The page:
Poem found here: "Birds and Bees" by Faith ShearinMore about the Poet: Faith Shearin
I love the awkwardness of preparing for a tough conversation since most of the conversation plays out in the head -- the internal monologue where the monologue can be as dramatic and hyperbolic as possible, but this internal struggle comes from an awkward question, "When my daughter starts asking I realize / I don't know which, if any, birds / have penises." Ducks do by the way.
But that's not the point. The question is the trigger -- the talk, the birds and the bees, literally here needs to be prepared for, " I can't picture how swans / do it. I"m even confused about bees: that fat queen and her neurotic workers." Note, how the speaker is thinking literally about using the idomatic animals as metaphors to discuss about sex in which the metaphors spirals out of the control, "I'm worried / by turtles and snakes: their parts hidden in places I have never seen." The structure of the poem with the colons interest me at this point as though the separation needs to put in place between the worry and the neurosis of the speaker and the actual metaphorical animals.
Then the poem transfers perspective solely to the speaker's past:
[...] Long ago, awash in collge
boyfriends, I knew a little about sex.
I understood the dances and calls,
the pretty plumage. Now, I am as ignorant
as a child.
My favorite part about this is the "Now," It's not like the speaker doesn't know about sex, but she's placing herself as her child's time frame, the time before she knew "ignorant as a child." And the irony behind it is that she is now "ignorant as a child" on how to deal with the situation of sex -- how to destroy the plumage and find "places I have never seen."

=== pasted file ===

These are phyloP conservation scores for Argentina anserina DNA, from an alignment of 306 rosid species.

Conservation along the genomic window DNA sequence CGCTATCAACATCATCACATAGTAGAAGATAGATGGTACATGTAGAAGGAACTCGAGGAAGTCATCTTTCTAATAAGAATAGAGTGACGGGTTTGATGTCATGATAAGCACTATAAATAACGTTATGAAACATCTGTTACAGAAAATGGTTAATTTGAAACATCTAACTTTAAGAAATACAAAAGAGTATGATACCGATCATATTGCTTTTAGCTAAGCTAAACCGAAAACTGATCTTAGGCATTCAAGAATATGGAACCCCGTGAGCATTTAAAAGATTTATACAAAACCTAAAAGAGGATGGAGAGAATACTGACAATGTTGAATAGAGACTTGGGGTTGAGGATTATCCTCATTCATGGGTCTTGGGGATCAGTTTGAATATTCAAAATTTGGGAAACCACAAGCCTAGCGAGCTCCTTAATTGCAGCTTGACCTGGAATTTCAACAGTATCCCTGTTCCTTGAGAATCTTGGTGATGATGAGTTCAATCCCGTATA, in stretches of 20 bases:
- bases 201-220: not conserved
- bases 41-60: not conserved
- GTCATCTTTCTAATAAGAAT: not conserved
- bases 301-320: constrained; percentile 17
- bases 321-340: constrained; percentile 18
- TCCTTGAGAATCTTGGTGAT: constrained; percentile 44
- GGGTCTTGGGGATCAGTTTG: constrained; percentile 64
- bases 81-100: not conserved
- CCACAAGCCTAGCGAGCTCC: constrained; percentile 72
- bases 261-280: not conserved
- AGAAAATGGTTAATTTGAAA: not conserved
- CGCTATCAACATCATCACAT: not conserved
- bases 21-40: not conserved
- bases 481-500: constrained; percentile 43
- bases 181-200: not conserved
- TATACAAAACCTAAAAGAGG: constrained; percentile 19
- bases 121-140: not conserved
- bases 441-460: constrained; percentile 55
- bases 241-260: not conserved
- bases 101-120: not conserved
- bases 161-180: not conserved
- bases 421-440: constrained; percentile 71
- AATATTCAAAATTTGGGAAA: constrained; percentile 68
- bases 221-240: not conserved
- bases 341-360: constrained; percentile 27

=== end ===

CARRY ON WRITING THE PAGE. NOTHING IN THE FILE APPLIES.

So where does one start? "We have gone o the library / to find books though I know sex / is too wild for words." Words are permanent, talking isn't. An photograph is permanent, an image is not. You know what else is fleeting, "The desire to be / kissed is the desire to live forever / in the mouth of pleasure." Here is the hyperbole -- talking about sex leads to a life of wanting sex. Is it though? Okay maybe yes, but it's the definition behind it. The daughter defined as a sexual being and nothing more beyond that at this moment, "My God / I can never tell my daughter the truth."
The last two stanzas utilize the same colon structure used previously, so note the colon serves as separation between the metaphor and reality.
Reality: "[The truth] is a secret / the way babies are a secret"
Metaphor: "hidden / by skin or egg, their bodies made of darkness"
Now it's a bit much, isn't it? Once in indulgence, always in indulgence. But this is the humor behind the poem. It's not like the speaker doesn't want her child to grow up, but it's that the speaker is having a hard time seeing their child grow up -- to want, to desire, to have sex, to be more than just a child.